Often atmospheric dispersion models are needed to determine the potential for a gas release to impact workers or the public. This is typically encountered during Fire & Gas Mapping. There are quite a few decisions that go into a well-designed dispersion model, not the least of which are related to meteorological assumptions. This can easily boggle the engineer’s mind with complex sounding terms and strange equations; so let’s not do that here. We often think of the worst-case meteorological condition to be a stable atmosphere (“F” class stability) with low wind speed. and this is indeed the worst-case for ground level releases. However, this is not necessarily true for elevated releases, such as emissions from a stack.
If the concern is potential impact to persons at ground level, a capping inversion is more likely to be the worst case. But, what is this? Let’s think about the day/night heating/cooling cycle. During sunny daytime conditions, solar heat creates a higher temperature near the ground than aloft. This is an unstable condition because a pocket of warm air below will have a lower density and want to rise up, expand, cool, and meet up with pockets of the same density. This creates rapid vertical mixing when there are low wind speed conditions (“A” class stability). During nighttime conditions, the ground cools but the air aloft has been warmed during the daytime heating cycle. The cooler air near the ground is more dense and will want to stay put. Vertical mixing nearly stops. This is a stable atmospheric condition, which we sometime describe with “F Class” stability, and it is also known as a surface inversion because the temperature profile is ‘inverted’ from the daytime situation. The profile of temperature as a function of altitude is also known as the lapse rate, and this is shown as a blue line in the figure above.
An interesting situation occurs when there is a transition between the surface inversion at night to the daytime situation. In the early- to mid-morning the ground is just starting to be heated, but the temperature profile aloft remains stable. The temperature inversion still exists but it is only found aloft, and this is what we call a capping inversion. The height of the transition between stable and unstable profiles is known as the mixing depth; in concept it is the height where below now exists a layer in which strong vertical mixing is occurring. This height steadily increases as more solar heat is pumped into the lower atmosphere. It will rise from near ground level (100 ft) to mile or more over the span of a few hours. By mid-afternoon the mixing height is ‘unlimited’ for practical purposes of dispersion modeling.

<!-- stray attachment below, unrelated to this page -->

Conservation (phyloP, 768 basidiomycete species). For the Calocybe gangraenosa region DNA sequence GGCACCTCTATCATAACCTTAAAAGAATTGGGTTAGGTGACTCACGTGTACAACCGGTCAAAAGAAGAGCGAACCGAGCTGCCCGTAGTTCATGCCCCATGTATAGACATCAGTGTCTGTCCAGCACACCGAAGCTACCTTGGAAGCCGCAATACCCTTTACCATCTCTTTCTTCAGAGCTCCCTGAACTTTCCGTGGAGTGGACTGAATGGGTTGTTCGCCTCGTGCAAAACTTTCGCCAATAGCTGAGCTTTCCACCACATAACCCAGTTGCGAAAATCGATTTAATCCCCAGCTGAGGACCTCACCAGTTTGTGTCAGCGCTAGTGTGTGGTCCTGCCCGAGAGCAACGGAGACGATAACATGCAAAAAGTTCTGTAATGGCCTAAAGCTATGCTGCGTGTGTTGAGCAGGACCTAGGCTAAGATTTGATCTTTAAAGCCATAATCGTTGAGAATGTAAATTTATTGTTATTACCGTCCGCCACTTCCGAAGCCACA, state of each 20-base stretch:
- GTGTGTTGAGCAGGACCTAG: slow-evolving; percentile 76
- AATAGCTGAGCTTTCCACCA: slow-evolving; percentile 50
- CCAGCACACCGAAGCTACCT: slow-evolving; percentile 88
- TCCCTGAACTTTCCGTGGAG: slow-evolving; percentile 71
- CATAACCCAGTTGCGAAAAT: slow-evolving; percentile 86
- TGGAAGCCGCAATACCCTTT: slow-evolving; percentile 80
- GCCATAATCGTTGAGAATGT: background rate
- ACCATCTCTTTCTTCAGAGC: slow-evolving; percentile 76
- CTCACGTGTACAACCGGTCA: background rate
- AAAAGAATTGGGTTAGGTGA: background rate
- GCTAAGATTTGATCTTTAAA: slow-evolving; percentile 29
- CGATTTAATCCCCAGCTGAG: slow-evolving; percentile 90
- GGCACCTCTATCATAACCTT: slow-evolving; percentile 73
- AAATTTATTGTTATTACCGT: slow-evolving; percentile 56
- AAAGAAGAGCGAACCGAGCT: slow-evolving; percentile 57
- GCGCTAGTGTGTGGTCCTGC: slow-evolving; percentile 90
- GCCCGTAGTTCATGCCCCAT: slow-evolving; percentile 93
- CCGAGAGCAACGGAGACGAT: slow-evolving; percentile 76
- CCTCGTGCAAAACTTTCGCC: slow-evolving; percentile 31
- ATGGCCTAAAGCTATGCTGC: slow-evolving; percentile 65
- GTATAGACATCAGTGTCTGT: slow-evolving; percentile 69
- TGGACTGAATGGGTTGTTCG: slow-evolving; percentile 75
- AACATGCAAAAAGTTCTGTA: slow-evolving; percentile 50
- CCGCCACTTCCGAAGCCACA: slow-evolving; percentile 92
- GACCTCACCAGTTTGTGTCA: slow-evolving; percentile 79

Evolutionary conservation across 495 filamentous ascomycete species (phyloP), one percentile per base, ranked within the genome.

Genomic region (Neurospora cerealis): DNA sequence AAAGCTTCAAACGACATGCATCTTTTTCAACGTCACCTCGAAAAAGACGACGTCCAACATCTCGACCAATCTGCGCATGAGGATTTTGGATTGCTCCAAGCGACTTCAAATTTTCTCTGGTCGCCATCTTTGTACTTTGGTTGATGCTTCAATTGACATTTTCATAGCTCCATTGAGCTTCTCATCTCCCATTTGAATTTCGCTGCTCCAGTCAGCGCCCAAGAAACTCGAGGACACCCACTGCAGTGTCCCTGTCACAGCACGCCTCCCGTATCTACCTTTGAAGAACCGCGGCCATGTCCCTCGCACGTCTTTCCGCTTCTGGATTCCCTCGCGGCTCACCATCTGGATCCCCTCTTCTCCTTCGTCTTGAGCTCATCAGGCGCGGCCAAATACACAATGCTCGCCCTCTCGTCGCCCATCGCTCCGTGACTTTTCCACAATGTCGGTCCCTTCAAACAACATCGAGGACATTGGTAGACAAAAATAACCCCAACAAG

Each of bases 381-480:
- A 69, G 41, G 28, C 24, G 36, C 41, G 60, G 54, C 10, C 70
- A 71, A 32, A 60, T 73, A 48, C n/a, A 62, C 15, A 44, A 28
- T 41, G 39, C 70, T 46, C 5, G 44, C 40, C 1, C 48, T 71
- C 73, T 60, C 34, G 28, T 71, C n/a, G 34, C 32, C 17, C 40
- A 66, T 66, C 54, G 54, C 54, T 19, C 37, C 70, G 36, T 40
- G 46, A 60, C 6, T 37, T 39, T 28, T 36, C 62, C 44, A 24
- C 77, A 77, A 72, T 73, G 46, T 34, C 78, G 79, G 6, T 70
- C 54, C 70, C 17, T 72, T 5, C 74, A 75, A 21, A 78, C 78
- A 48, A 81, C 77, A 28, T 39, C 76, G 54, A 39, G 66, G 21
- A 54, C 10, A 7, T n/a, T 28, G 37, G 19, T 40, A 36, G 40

For an elevated release or emission, daytime instability promotes buoyancy, good mixing, and favorable dispersion. Nighttime surface inversions inhibit mixing which is not favorable to dispersion; however, an elevated release doesn’t want to either approach the ground or buoy up because the air is stability stratified. This inhibiting of mixing may create effects like noticeable odors at large distances downwind. As the sun heats the ground in the morning the cap above has yet to be removed — not enough heat has been pumped into the atmosphere yet; however, there is instability near ground level and at this elevation, things are being well mixed by vertical movements of air. When the top of the mixing layer is located right above the stack height, this creates the center picture below labeled “early morning”. This capping inversion creates classic fumigation plume behavior. The stack emission can’t rise up — there is a cap. The instability below stirs things up, and the plume fumigates downward toward ground. This can be the worst-case situation for impact of people located downwind of the elevated release.
Avoiding the chance of a ground level impact can be accomplished if either:
- the emission is very warm so that it wants to buoy up above the mixing depth, or
- the stack height is high enough to avoid ground level impacts because we are releasing the emission above the shallow mixing depth.
When you’re modeling dispersion or responsible for overseeing those who are, make sure you understand the range of important meteorological conditions that ought to be considered. For elevated releases, this should include a capping inversion defined by mixing depth and a very large amount of turbulence below. Unfortunately, the some of the most popular dispersion models cannot model as situation where there is not a uniform lapse rate, so this may require some expert assistance. As always, contact Kenexis for more information or if you need assistance with gas dispersion modeling.